Gas pump prices across the country rose to within a dime of $4 a gallon Friday, as weather-related refinery outages tightened supplies and pushed prices up.
The national average increased 2 cents to nearly $3.91 a gallon for regular gasoline. It's the highest level since July 31, 2008, when pump prices were falling from a record $4.11 a gallon on July 17 of that year.
Drivers in nine states and the District of Columbia already pay $4 a gallon or more for gas. At the current rate of increase, the national average could reach $4 by May 8, Analysts expect it to start falling later in the month, as refineries return to full production and more gas becomes available.
A series of severe storms caused power outages that temporarily shut down seven refineries in Texas, Alabama and Pennsylvania this week. The shutdowns aren't expected to last more than a few days, but 750,000 to 1 million barrels a day of production a day has been halted intermittently, according to Tom Kloza, publisher and chief oil analyst at Oil Price Information Service.
The affected refineries mostly ship product to the Southeast, Midwest and Gulf Coast states, Kloza said. That's where motorists will probably see the biggest increases in pump prices over the next few days.
The Commerce Department said Friday that personal incomes rose 0.5 percent and consumer spending rose 0.6 percent in March, but higher gas prices are taking a toll on consumers' wallets.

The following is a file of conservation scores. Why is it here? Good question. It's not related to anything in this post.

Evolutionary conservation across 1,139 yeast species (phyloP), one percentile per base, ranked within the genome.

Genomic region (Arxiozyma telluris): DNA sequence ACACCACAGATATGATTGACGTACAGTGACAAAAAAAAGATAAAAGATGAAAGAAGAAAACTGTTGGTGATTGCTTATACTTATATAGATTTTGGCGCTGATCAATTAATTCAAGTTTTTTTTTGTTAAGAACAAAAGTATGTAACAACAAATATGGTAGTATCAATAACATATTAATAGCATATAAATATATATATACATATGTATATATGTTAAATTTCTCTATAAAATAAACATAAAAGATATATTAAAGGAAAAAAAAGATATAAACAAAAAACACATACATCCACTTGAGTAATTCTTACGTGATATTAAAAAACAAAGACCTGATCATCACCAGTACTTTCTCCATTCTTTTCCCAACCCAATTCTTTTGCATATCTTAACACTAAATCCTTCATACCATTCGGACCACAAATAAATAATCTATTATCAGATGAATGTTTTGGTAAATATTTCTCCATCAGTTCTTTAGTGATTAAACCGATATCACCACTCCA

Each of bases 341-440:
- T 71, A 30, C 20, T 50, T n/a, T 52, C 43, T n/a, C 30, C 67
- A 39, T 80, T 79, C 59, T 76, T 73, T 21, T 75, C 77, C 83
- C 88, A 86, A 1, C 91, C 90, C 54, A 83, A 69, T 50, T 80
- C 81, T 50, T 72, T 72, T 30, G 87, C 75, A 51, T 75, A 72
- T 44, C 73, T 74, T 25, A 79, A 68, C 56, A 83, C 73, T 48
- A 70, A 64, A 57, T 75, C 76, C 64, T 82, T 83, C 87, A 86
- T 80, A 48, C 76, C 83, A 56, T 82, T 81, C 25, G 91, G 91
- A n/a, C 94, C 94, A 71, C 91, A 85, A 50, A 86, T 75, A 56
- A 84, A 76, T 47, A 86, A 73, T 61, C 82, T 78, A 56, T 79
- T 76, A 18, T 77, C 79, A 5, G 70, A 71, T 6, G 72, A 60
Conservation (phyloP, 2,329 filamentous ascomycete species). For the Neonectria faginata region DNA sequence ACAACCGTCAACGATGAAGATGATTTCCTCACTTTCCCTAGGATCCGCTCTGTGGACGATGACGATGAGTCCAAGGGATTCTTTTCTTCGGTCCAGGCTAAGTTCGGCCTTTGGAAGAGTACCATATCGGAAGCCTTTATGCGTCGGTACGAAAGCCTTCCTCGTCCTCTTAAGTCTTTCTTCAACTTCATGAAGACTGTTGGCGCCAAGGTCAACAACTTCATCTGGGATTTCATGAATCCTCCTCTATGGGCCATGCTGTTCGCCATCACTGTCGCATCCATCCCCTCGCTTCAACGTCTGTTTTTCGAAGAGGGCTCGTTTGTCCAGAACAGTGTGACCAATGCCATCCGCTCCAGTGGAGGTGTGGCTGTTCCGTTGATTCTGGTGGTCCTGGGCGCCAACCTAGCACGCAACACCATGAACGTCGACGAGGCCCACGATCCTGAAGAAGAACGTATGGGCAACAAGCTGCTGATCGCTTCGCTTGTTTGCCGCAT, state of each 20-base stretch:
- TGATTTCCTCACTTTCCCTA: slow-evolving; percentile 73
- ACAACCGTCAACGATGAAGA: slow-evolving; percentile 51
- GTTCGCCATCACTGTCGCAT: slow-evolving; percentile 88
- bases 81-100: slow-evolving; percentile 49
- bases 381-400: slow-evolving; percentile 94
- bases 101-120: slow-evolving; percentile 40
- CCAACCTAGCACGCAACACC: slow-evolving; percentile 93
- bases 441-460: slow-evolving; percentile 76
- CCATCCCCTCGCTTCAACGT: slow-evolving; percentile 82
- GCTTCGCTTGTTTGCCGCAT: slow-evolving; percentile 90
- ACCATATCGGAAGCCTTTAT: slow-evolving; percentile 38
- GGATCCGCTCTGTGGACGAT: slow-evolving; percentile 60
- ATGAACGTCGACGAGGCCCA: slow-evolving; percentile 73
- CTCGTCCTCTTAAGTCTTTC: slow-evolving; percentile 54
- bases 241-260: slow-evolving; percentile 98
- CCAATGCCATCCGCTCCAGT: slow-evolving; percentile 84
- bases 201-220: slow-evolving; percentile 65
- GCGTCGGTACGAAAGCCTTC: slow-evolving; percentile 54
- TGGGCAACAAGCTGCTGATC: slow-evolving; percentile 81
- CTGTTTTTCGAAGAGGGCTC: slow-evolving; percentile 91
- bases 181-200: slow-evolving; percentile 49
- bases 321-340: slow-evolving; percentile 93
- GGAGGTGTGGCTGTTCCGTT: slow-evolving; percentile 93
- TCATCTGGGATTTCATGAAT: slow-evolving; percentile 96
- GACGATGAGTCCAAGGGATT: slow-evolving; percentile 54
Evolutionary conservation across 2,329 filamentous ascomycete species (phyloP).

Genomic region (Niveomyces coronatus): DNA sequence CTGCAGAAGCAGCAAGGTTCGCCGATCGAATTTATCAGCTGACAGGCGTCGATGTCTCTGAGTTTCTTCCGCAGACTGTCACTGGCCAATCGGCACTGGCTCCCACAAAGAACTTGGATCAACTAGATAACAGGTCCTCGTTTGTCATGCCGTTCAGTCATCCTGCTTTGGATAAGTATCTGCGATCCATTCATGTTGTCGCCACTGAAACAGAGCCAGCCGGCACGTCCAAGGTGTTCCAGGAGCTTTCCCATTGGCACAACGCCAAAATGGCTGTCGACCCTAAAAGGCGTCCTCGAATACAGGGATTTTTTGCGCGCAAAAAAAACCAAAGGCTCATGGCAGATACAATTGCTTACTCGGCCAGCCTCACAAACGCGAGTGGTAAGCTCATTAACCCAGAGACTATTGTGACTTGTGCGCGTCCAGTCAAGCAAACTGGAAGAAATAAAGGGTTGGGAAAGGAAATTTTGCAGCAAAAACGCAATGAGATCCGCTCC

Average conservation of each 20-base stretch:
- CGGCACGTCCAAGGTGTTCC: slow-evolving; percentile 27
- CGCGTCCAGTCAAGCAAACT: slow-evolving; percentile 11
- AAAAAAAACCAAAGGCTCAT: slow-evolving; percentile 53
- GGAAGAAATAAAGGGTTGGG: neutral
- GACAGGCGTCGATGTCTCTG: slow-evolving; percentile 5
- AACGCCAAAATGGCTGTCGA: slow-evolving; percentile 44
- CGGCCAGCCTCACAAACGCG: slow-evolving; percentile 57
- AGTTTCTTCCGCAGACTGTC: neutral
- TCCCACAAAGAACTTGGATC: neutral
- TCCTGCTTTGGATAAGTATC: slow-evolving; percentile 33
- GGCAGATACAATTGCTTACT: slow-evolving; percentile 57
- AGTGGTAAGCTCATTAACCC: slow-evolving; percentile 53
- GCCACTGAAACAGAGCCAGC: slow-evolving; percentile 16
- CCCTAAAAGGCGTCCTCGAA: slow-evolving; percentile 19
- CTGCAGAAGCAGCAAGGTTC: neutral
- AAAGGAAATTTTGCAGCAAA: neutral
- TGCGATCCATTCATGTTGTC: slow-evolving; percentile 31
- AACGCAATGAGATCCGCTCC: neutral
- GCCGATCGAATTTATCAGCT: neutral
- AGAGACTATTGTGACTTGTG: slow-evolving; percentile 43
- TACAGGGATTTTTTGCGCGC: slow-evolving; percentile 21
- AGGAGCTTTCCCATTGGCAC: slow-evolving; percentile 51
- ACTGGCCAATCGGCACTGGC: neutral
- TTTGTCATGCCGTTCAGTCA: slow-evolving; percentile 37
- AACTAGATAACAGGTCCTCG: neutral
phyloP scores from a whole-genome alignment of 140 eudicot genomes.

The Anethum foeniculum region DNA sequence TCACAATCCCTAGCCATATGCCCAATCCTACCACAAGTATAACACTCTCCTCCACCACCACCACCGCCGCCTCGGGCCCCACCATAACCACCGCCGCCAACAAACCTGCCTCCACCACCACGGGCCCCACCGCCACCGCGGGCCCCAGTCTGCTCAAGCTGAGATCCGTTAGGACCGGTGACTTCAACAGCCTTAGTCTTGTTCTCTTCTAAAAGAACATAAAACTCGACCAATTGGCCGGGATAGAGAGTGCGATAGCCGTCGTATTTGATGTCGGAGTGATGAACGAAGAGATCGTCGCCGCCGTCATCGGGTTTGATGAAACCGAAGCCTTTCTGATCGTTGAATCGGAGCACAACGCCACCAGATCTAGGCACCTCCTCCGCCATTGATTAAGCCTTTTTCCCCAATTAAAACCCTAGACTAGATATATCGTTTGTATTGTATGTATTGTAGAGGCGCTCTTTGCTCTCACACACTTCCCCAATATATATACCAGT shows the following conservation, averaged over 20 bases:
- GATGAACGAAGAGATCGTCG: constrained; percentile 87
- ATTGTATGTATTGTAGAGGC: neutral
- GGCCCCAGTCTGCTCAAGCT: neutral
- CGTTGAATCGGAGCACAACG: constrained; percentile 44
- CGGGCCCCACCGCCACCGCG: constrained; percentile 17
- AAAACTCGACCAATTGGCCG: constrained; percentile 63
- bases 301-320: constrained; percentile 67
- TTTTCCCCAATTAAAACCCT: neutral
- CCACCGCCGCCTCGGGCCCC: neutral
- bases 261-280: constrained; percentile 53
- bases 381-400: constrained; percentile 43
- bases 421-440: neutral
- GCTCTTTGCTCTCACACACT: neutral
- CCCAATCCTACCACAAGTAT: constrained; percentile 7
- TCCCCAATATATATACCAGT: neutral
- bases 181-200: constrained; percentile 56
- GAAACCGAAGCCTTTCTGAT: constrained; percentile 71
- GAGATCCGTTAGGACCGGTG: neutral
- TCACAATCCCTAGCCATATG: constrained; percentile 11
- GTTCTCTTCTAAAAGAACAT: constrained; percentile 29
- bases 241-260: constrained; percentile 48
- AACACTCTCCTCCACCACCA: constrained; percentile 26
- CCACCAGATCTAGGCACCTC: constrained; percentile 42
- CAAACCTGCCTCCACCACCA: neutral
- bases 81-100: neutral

"The increase in ... spending was swallowed up by higher gasoline and food prices," said IHS Global Insight economist Chris Christopher.
"This report is good news since it shows that consumers are plowing ahead despite rising gasoline and food prices. The bad news is that consumer spending adjusted for inflation has lost the momentum it had in the last quarter of 2010," he said.
Some economists think lower gas prices could encourage consumer spending in other areas, but the high unemployment rate will keep the economic recovery in low gear.
Both oil and gasoline futures have risen around 35 percent since mid-February when uprisings broke out in Libya and other countries in the Middle East and North Africa. Traders have been concerned that the anti-government clashes will disrupt oil supplies, although that hasn't happened yet.
Prices for oil and other energy futures got a boost from a weaker dollar on Friday. The dollar his a three-year low against six major currencies. Since commodities are priced in dollars, they become more of a bargain for traders using other currencies.
Benchmark crude for June delivery rose 56 cents to $113.42 a barrel in midday trading on the New York Mercantile Exchange.
Heating oil rose 1.36 cents to $3.2595 per gallon, gasoline futures gained a penny at $3.3809 per gallon and natural gas rose 6 cents to $4.689 on the Nymex.
In London, Brent crude rose 62 cents to $125.64 on the ICE Futures exchange.
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